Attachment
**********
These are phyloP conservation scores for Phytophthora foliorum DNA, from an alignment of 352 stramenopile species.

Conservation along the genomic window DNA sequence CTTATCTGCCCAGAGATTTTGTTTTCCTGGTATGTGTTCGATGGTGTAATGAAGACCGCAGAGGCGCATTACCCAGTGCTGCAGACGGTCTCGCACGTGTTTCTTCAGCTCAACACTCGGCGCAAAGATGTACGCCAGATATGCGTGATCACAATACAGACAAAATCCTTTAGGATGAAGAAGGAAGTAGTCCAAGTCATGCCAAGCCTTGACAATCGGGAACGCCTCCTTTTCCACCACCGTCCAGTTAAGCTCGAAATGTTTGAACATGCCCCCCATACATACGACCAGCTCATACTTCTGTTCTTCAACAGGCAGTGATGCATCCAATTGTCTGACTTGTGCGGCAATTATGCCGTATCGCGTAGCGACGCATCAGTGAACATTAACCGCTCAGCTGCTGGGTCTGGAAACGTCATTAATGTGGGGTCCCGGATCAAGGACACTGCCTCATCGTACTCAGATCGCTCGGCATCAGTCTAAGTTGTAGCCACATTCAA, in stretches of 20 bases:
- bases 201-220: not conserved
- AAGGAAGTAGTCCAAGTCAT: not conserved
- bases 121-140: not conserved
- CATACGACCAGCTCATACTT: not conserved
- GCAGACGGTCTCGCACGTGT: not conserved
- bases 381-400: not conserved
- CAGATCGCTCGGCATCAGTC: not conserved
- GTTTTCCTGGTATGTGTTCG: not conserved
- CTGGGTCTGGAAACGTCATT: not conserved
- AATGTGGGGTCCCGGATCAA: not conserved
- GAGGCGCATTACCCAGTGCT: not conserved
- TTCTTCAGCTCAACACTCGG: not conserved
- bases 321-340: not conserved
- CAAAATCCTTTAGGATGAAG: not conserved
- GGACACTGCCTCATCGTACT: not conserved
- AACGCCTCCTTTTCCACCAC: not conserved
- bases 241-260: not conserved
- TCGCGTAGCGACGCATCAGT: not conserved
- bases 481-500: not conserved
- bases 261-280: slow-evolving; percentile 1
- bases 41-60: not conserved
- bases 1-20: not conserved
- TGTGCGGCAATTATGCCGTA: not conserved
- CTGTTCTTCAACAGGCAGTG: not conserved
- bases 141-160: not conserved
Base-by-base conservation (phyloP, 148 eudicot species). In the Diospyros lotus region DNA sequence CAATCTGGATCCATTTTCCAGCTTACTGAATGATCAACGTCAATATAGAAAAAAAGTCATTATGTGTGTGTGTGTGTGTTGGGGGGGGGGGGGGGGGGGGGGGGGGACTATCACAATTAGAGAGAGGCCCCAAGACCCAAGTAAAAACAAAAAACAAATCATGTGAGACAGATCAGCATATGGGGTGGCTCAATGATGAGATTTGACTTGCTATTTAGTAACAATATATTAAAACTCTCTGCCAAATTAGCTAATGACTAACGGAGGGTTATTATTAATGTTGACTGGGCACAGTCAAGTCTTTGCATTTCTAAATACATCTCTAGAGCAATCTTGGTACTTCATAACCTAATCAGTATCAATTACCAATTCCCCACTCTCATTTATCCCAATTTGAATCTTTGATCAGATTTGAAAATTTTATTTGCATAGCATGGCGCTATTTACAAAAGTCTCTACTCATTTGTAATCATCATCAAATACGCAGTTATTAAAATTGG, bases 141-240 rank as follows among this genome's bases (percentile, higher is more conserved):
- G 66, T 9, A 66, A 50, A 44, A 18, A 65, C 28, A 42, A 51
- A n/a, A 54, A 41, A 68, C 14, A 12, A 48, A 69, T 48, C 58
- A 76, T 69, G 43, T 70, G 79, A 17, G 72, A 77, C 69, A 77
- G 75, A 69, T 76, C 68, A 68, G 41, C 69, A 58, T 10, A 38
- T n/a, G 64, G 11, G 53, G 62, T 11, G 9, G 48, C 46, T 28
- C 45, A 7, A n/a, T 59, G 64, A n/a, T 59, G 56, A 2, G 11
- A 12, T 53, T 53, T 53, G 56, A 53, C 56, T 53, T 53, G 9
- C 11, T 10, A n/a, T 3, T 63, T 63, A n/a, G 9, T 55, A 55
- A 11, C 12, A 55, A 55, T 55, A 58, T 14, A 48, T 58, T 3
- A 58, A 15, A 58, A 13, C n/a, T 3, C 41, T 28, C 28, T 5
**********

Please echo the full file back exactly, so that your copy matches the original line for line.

These are phyloP conservation scores for Phytophthora foliorum DNA, from an alignment of 352 stramenopile species.

Conservation along the genomic window DNA sequence CTTATCTGCCCAGAGATTTTGTTTTCCTGGTATGTGTTCGATGGTGTAATGAAGACCGCAGAGGCGCATTACCCAGTGCTGCAGACGGTCTCGCACGTGTTTCTTCAGCTCAACACTCGGCGCAAAGATGTACGCCAGATATGCGTGATCACAATACAGACAAAATCCTTTAGGATGAAGAAGGAAGTAGTCCAAGTCATGCCAAGCCTTGACAATCGGGAACGCCTCCTTTTCCACCACCGTCCAGTTAAGCTCGAAATGTTTGAACATGCCCCCCATACATACGACCAGCTCATACTTCTGTTCTTCAACAGGCAGTGATGCATCCAATTGTCTGACTTGTGCGGCAATTATGCCGTATCGCGTAGCGACGCATCAGTGAACATTAACCGCTCAGCTGCTGGGTCTGGAAACGTCATTAATGTGGGGTCCCGGATCAAGGACACTGCCTCATCGTACTCAGATCGCTCGGCATCAGTCTAAGTTGTAGCCACATTCAA, in stretches of 20 bases:
- bases 201-220: not conserved
- AAGGAAGTAGTCCAAGTCAT: not conserved
- bases 121-140: not conserved
- CATACGACCAGCTCATACTT: not conserved
- GCAGACGGTCTCGCACGTGT: not conserved
- bases 381-400: not conserved
- CAGATCGCTCGGCATCAGTC: not conserved
- GTTTTCCTGGTATGTGTTCG: not conserved
- CTGGGTCTGGAAACGTCATT: not conserved
- AATGTGGGGTCCCGGATCAA: not conserved
- GAGGCGCATTACCCAGTGCT: not conserved
- TTCTTCAGCTCAACACTCGG: not conserved
- bases 321-340: not conserved
- CAAAATCCTTTAGGATGAAG: not conserved
- GGACACTGCCTCATCGTACT: not conserved
- AACGCCTCCTTTTCCACCAC: not conserved
- bases 241-260: not conserved
- TCGCGTAGCGACGCATCAGT: not conserved
- bases 481-500: not conserved
- bases 261-280: slow-evolving; percentile 1
- bases 41-60: not conserved
- bases 1-20: not conserved
- TGTGCGGCAATTATGCCGTA: not conserved
- CTGTTCTTCAACAGGCAGTG: not conserved
- bases 141-160: not conserved
Base-by-base conservation (phyloP, 148 eudicot species). In the Diospyros lotus region DNA sequence CAATCTGGATCCATTTTCCAGCTTACTGAATGATCAACGTCAATATAGAAAAAAAGTCATTATGTGTGTGTGTGTGTGTTGGGGGGGGGGGGGGGGGGGGGGGGGGACTATCACAATTAGAGAGAGGCCCCAAGACCCAAGTAAAAACAAAAAACAAATCATGTGAGACAGATCAGCATATGGGGTGGCTCAATGATGAGATTTGACTTGCTATTTAGTAACAATATATTAAAACTCTCTGCCAAATTAGCTAATGACTAACGGAGGGTTATTATTAATGTTGACTGGGCACAGTCAAGTCTTTGCATTTCTAAATACATCTCTAGAGCAATCTTGGTACTTCATAACCTAATCAGTATCAATTACCAATTCCCCACTCTCATTTATCCCAATTTGAATCTTTGATCAGATTTGAAAATTTTATTTGCATAGCATGGCGCTATTTACAAAAGTCTCTACTCATTTGTAATCATCATCAAATACGCAGTTATTAAAATTGG, bases 141-240 rank as follows among this genome's bases (percentile, higher is more conserved):
- G 66, T 9, A 66, A 50, A 44, A 18, A 65, C 28, A 42, A 51
- A n/a, A 54, A 41, A 68, C 14, A 12, A 48, A 69, T 48, C 58
- A 76, T 69, G 43, T 70, G 79, A 17, G 72, A 77, C 69, A 77
- G 75, A 69, T 76, C 68, A 68, G 41, C 69, A 58, T 10, A 38
- T n/a, G 64, G 11, G 53, G 62, T 11, G 9, G 48, C 46, T 28
- C 45, A 7, A n/a, T 59, G 64, A n/a, T 59, G 56, A 2, G 11
- A 12, T 53, T 53, T 53, G 56, A 53, C 56, T 53, T 53, G 9
- C 11, T 10, A n/a, T 3, T 63, T 63, A n/a, G 9, T 55, A 55
- A 11, C 12, A 55, A 55, T 55, A 58, T 14, A 48, T 58, T 3
- A 58, A 15, A 58, A 13, C n/a, T 3, C 41, T 28, C 28, T 5